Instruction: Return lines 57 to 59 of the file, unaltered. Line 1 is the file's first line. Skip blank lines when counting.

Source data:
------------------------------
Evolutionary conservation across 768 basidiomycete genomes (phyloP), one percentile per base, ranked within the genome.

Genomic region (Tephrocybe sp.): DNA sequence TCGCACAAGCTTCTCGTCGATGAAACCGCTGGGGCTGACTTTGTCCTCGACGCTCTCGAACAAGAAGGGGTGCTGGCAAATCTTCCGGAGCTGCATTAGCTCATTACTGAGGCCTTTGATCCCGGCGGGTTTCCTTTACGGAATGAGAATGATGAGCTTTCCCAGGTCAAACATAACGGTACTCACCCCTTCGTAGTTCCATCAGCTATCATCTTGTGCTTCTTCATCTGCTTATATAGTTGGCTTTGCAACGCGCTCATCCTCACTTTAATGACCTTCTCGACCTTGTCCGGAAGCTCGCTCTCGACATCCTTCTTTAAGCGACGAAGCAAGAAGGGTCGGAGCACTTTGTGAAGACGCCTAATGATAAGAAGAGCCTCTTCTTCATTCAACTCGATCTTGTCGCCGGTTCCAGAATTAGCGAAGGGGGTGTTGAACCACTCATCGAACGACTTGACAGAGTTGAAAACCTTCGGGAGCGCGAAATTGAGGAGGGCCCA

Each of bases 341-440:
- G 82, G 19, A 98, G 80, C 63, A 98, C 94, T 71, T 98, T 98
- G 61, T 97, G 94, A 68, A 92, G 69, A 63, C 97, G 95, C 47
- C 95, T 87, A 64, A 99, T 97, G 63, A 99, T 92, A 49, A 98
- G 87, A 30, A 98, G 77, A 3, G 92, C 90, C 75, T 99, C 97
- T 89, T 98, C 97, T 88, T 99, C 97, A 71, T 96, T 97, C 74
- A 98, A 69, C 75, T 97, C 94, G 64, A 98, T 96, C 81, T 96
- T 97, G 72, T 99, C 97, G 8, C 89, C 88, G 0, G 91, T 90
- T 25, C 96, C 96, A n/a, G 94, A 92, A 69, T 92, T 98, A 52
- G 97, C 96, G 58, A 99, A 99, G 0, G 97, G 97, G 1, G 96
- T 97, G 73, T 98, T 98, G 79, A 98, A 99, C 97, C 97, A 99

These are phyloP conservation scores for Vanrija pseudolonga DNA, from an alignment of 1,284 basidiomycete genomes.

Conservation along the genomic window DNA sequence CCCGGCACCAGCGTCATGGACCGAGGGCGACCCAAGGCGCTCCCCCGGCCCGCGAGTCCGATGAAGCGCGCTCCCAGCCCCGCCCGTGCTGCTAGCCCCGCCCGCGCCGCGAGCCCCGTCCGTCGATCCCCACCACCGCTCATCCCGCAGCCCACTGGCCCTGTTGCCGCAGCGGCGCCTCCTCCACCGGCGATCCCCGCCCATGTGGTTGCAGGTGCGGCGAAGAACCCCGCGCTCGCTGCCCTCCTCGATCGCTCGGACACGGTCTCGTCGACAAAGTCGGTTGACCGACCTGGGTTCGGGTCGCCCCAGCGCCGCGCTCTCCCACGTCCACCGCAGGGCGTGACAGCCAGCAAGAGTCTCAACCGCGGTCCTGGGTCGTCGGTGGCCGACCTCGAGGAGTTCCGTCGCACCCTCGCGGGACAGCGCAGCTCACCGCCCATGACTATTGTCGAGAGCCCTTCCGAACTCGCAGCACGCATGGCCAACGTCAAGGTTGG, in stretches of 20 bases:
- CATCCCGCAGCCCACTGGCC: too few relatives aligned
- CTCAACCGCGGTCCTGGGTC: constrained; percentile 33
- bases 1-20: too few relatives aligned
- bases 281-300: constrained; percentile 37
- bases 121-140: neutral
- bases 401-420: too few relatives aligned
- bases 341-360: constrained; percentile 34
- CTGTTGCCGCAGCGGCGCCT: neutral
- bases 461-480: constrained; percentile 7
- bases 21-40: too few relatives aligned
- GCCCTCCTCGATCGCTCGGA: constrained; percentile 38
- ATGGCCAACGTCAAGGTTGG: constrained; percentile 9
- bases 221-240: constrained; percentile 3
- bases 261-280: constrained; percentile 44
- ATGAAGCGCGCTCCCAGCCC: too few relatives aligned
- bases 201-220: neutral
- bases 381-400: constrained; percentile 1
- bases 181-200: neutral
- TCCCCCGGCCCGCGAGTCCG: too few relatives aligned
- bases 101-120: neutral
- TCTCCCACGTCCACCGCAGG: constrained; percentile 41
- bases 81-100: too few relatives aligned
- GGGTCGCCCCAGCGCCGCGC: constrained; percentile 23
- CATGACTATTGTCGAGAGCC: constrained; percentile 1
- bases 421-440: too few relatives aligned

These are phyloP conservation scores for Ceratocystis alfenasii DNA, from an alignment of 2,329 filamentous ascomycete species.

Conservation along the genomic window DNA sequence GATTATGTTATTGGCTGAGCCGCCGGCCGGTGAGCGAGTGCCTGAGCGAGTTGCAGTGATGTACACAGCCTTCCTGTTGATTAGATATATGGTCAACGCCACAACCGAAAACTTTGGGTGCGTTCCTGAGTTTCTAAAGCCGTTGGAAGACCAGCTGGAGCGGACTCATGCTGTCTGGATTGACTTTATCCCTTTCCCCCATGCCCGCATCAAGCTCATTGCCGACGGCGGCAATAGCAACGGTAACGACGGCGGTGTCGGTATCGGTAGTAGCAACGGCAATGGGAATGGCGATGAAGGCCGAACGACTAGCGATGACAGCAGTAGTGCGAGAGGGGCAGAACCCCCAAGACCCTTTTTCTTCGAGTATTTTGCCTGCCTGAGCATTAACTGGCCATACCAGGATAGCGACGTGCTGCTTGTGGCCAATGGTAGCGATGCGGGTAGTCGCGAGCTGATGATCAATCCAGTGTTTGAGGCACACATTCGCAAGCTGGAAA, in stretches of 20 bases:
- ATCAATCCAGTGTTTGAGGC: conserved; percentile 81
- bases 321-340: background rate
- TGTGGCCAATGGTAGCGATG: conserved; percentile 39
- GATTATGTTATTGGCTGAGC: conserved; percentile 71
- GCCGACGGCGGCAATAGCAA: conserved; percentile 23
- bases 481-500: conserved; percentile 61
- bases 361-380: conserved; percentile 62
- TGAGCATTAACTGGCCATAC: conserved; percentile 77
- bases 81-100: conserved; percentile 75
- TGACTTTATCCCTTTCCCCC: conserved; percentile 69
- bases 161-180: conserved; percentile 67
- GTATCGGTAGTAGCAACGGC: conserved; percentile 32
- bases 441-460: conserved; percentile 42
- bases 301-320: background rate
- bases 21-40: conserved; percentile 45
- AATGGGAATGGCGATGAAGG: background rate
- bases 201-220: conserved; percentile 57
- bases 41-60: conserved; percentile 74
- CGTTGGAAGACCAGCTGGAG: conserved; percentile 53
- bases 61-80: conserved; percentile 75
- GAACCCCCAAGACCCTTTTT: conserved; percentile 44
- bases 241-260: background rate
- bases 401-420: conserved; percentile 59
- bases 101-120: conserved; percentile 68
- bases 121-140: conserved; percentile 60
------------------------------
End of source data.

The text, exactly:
- bases 21-40: conserved; percentile 45
- AATGGGAATGGCGATGAAGG: background rate
- bases 201-220: conserved; percentile 57